The Cuban Missle Crisis

Published: 2021-06-29 07:04:36
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The Cuban Missile Crisis
The closest the world ever came to nuclear war was in the fall of 1962 during the Cuban Missile Crisis. The United States armed forces were at the highest state of readiness ever in those 13 days in October and the Soviet field commanders in Cuba were ready to use battlefield nuclear weapons to defend the island if it was invaded. This was the most serious United States and Soviet Union confrontation of the Cold War. Although short, it was so intense that it absorbed the entire attention of President Kennedy and his closest advisors.
In May 1962, Soviet Premier Nikita Khrushchev placed intermediate-range missiles in Cuba which double the Soviet strategic arsenal and provide a real deterrent to potential United States attack against the Soviet Union. During this period, Fidel Castro was looking for a way to defend his island from a possible attack by the United States. Ever since the failed Bay of Pigs invasion in 1961, Castro felt a second attack was to be expected, this time utilizing U.S. troops rather than Cuban mercenaries. Castro approved Khrushchev's plan to place missiles on the island and in the summer of 1962 the Soviet Union worked swiftly and secretly to build its missile installations in Cuba. They ferried launch equipment and personnel required for the preparation of missiles to Cuba. They had to use civilian vessels instead of military ships so they would not be discovered. .
Rumors began to socialize in Washington as the U.S. monitored the increased shipping traffic to Cuba. This was the start of the most intense period of the Cold War. From the intelligence gatherings to the tough decision making efforts, the Cuban Missile Crisis will be remembered because nuclear was avoided by President John F. Kennedy and Premier Nikita Khrushchev.

In August 1962, John McCone, Director of the Central Intelligence Agency, sent President Kennedy a note signifying he believed that the Soviets would place medium-range ballistic missiles (MRBMs) in Cuba (Wiersma & Larson, 1997, pg. 7). On August 29, a U-2 reconnaissance flight over Cuba discovered the existence of SA-2 Surface-to-Air Missile (SAM) sites. To comfort Congress and the American public, Kennedy announced on September 4 the presence of Soviet defense missiles in Cuba, but stated that there were no offensive weapons and later that day, Soviet Ambassador Anatoly Dobrynin assured Attorney General Robert Kennedy that no offensive missiles would be positioned in Cuba. Eleven days later, the first Soviet MRBMs arrived and under pressure from Congressmen and intelligence officers, Kennedy ordered another U-2 flight over Cuba. On October 14, Richard Heyser took off in a U-2 from Texas and headed over Cuba. Upon the completion of the reconnaissance mission, Heyser delivered his film to a one-star general awaiting his arrival in Florida.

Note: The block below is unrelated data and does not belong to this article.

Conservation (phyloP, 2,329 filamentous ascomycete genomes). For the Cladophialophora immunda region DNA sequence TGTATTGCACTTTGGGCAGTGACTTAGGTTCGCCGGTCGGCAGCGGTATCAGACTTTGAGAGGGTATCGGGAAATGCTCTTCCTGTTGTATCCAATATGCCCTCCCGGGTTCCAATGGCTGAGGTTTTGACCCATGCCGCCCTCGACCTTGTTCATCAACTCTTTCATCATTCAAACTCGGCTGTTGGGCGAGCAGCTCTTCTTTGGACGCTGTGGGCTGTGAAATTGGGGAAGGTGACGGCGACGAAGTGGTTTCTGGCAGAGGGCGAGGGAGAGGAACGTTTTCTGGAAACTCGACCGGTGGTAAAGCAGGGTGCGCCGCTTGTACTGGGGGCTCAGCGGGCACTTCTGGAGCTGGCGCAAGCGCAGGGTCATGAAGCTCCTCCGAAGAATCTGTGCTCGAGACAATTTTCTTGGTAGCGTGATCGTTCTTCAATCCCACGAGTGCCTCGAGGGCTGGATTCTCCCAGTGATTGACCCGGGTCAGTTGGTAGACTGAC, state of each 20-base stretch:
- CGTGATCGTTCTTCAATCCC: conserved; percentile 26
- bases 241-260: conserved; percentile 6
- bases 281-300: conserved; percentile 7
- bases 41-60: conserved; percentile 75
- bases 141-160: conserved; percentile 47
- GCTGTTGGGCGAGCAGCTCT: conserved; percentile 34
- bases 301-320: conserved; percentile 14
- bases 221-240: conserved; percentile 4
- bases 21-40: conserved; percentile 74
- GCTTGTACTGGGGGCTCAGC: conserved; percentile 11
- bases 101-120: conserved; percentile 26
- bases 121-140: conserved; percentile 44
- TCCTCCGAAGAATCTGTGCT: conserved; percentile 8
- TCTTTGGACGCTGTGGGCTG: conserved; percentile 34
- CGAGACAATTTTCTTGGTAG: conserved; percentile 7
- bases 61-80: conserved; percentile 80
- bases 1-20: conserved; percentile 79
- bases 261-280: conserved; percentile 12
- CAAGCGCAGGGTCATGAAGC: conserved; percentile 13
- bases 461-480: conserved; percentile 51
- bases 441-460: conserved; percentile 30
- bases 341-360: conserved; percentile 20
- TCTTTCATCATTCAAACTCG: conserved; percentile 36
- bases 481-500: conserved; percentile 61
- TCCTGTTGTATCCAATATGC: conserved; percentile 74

After analyzing the photos from the Heyser mission, the National Photographic Interpretation Center found what they thought were more surface-to-air missile sites. Closer examination revealed six much larger missiles, each 60 to 65 feet long, in which the photo interpreters had discovered were SS-4 nuclear missiles (Stern, 2005). The next morning, President Kennedy was informed of the missiles in Cuba during his breakfast. He did not react, but it was now clear that for months the Soviets had purposely been deceiving the American president. Kennedy instantaneously took charge and scheduled two meetings for that morning. First, he wanted to see the photographs himself. The missiles he held in his sight had a range of 1100 miles and threatened major population centers in the U.S. including New York, Washington D.C., and Philadelphia. At this point, the missiles were not yet operational, nor were they fitted with nuclear warheads, but as Marshall Carter, Deputy Director of the CIA, so accurately assessed, "They soon would be" (Brugioni, 1991, p.206). The second meeting included a hand-picked a group of trusted government officials to advise him on the crisis. The assembled group was later referred to as the Executive Committee of the National Security Council or EX-COMM.

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